Tackle and tactics


Basing his line choice on visibility, Grigsby said he’s typically going with 50-pound Seaguar TactX braid in off-colored water, but he’ll use fluorocarbon when visibility runs higher. 17- to 20-pound test is his standard range but when he has several feet of visibility, he may drop down as light as 15.

“In vegetation, the line is not as much of a concern because it’s bumping through that cover and the fish is bursting out to get it, rather than tracking it in open water,” Grigsby said. “I use the Lew’s skipping reel because it has a shallow spool that (minimizes) backlashes

“It only holds 40 yards of line, but most of your casts are that or less, so it doesn’t really affect anything you do. I just like never having to mess with the reel.”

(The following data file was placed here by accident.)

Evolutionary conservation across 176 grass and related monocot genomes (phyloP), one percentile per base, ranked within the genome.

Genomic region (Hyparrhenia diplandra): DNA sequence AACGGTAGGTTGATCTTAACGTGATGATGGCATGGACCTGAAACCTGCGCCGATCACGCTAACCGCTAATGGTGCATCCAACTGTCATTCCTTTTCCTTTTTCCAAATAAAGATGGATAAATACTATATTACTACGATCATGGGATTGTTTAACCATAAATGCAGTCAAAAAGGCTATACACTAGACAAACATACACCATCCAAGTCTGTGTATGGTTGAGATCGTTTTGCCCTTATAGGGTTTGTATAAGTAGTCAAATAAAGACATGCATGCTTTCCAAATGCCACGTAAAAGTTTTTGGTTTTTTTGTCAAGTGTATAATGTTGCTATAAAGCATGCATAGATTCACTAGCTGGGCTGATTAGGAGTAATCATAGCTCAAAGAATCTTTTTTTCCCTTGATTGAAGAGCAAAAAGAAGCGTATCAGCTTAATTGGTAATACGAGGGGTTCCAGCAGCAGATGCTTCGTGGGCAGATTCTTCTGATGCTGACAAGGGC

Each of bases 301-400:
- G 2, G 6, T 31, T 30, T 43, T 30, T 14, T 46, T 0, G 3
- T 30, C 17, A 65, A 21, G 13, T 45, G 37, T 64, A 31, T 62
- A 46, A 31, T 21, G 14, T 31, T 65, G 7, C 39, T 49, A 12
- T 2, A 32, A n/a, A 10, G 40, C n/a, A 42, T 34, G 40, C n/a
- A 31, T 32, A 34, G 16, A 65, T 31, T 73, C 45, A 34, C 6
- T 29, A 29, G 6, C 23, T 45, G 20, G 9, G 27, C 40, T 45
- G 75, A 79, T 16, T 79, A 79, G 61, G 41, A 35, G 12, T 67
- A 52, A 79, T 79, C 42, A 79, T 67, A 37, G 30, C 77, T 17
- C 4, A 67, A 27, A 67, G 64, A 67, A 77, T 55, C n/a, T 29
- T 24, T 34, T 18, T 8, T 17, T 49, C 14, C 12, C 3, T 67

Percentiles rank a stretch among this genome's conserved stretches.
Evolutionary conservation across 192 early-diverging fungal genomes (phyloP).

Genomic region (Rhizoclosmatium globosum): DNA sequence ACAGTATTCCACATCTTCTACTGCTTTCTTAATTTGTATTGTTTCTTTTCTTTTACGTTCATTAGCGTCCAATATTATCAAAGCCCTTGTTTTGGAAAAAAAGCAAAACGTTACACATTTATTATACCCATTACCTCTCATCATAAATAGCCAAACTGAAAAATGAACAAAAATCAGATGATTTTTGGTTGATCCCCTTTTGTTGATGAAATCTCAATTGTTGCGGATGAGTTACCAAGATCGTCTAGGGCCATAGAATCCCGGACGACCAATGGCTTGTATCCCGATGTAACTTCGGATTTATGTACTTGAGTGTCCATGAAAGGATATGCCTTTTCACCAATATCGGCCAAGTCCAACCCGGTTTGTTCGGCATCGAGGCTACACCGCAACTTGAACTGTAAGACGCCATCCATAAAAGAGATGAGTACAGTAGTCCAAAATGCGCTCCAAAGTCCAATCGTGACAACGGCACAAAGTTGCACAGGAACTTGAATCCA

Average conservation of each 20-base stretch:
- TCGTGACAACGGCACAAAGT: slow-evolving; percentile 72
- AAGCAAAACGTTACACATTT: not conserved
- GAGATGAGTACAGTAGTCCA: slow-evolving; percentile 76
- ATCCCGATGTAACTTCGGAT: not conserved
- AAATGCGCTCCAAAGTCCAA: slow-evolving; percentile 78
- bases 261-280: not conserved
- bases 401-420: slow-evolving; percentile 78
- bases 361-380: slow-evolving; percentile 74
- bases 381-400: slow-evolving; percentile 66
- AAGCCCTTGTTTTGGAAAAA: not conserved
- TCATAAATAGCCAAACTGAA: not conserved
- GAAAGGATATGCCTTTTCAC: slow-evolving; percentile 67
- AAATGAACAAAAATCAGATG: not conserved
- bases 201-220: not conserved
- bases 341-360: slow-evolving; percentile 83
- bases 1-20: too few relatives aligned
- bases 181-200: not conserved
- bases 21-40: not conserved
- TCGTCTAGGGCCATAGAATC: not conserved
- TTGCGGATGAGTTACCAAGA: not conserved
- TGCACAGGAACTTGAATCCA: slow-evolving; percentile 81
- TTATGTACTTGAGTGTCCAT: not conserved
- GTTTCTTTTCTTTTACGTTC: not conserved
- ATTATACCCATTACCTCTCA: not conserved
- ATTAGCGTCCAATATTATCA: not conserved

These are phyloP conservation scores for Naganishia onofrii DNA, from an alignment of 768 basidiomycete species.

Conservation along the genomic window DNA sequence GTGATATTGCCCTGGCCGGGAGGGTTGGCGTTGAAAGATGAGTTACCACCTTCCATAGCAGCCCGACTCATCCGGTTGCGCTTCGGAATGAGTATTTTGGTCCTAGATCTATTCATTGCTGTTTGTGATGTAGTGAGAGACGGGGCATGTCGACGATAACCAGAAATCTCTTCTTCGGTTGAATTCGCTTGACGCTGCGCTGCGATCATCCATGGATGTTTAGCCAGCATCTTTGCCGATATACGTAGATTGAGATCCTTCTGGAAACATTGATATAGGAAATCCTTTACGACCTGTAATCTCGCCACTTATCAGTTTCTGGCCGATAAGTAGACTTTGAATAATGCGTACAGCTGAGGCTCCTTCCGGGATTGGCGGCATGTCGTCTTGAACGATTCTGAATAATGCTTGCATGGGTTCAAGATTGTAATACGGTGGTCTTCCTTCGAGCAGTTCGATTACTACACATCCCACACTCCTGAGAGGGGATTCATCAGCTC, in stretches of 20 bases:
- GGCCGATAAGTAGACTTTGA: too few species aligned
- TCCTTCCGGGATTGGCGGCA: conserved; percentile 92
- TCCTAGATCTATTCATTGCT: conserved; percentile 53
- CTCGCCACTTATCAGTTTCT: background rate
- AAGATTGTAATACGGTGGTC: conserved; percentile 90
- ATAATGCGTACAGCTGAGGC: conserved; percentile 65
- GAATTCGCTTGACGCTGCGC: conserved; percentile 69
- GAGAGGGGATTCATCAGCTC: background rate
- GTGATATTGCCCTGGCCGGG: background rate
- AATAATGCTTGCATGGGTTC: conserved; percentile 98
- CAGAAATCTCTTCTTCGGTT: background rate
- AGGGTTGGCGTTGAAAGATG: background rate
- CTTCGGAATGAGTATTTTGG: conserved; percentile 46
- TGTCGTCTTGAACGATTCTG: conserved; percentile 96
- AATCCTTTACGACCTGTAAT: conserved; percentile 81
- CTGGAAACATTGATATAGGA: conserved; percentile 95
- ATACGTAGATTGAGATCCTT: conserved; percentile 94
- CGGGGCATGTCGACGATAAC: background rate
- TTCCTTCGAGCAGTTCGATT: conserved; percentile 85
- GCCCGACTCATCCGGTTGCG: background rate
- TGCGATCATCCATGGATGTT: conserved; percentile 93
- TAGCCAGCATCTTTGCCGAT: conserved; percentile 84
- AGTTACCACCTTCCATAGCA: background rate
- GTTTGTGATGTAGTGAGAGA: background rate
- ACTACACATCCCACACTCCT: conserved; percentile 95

Grigsby said he commonly uses the swim jig in tandem with a Strike King Thunder Cricket (vibrating jig). The latter excels in sparser cover and open water; often tickling the tops of grass beds and occasionally snapping it free from temporary snags to trigger bites.

The swim jig also delivers in those light cover scenarios and offers a strategic benefit. Just as bass get tired of rattling and/or wide wobbling crankbaits, too many bladed jigs peppering their world will find them tuning out the bolder look.

Switch over to the sleek, silent swim jig and the ones will a rumble in their belly, or a chip on their shoulder might be more inclined to open their mouth.